In pumps and pearls, Sonya suddenly dropped down on all fours and gave a demonstration. "This is an animal," she said, looking up. When it has a pain in its body, she feels its pain -- in her hand if its paw hurts, in her eye if its eye hurts. "And if it's constipated, darling, that can be rather uncomfortable as well."
Her parents never encouraged this kind of behavior. Sonya grew up on an English farm, where her parents used to tell her she lived in her mind. Her three best friends were geese, until one Sunday when she was five years old and her best friends became her dinner. After that, Sonya quit talking with animals. She went away to school, and at 16, she says she went to London and became an international model. "I was very successful," she says. "Those were the days when models were trained properly."
After her modeling career, she opened her etiquette studio and began training models herself. Sonya was in London, so it only made sense that she call her business Sonya of London. And when she came to Houston ("Etiquette was needed here, darling"), somehow it still made sense to call herself Sonya of London.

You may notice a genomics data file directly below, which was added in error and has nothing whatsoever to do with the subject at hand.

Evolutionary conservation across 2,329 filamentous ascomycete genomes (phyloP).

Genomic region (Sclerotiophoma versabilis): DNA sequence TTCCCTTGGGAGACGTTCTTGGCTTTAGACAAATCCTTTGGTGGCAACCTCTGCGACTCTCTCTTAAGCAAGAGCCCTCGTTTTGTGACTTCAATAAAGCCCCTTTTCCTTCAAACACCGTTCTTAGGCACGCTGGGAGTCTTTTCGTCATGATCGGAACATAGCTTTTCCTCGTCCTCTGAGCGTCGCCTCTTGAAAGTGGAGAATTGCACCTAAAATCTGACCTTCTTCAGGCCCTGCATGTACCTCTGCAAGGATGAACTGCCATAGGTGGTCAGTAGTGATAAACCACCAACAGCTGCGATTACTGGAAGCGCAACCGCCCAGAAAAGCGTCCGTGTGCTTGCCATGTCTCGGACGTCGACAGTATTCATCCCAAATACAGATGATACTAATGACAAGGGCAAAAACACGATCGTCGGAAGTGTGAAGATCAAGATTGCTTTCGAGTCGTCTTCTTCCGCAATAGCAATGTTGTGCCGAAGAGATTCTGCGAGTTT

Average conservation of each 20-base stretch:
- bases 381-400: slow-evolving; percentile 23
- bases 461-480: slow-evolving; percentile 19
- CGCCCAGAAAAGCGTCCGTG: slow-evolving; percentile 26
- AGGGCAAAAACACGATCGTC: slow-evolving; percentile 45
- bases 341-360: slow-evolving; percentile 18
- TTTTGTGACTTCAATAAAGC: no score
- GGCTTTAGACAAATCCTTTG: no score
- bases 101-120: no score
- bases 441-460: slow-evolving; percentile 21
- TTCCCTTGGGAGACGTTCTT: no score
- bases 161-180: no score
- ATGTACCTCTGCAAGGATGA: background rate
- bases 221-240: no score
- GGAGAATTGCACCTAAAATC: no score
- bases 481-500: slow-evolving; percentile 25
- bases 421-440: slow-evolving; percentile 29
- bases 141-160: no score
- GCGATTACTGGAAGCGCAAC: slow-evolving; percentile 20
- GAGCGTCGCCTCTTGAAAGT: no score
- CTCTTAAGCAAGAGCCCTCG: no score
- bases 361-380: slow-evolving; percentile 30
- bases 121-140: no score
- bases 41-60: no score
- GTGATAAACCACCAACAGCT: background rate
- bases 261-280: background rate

For years, she had been a vegetarian, but it was an illness that led her "all into homeopathic medicine and acupuncture and positivity." Not long after these discoveries, Sonya of London finally regained her animal voice.
Her husband, Dennis, who had stayed behind in England to settle their affairs, told her their dog was harassing their cat. That distressed Sonya greatly, and she spent much time trying to understand why the dog chased the cat. One evening, just after giving an etiquette lecture at Magic Island, Sonya sat down and began to receive telepathic communication from her dog. He was thousands of miles away, but it was like e-mail -- instant and clear. Bella told her his problems, and Wellington the cat told his side of the story, and then Sonya told them to quit their squabbling. She sat back then as they filled her in on local gossip: Daisy was getting married, and Sylvia was having a baby. This was such good news that Sonya phoned Dennis in London, who told her the telepathic gossip was factually true.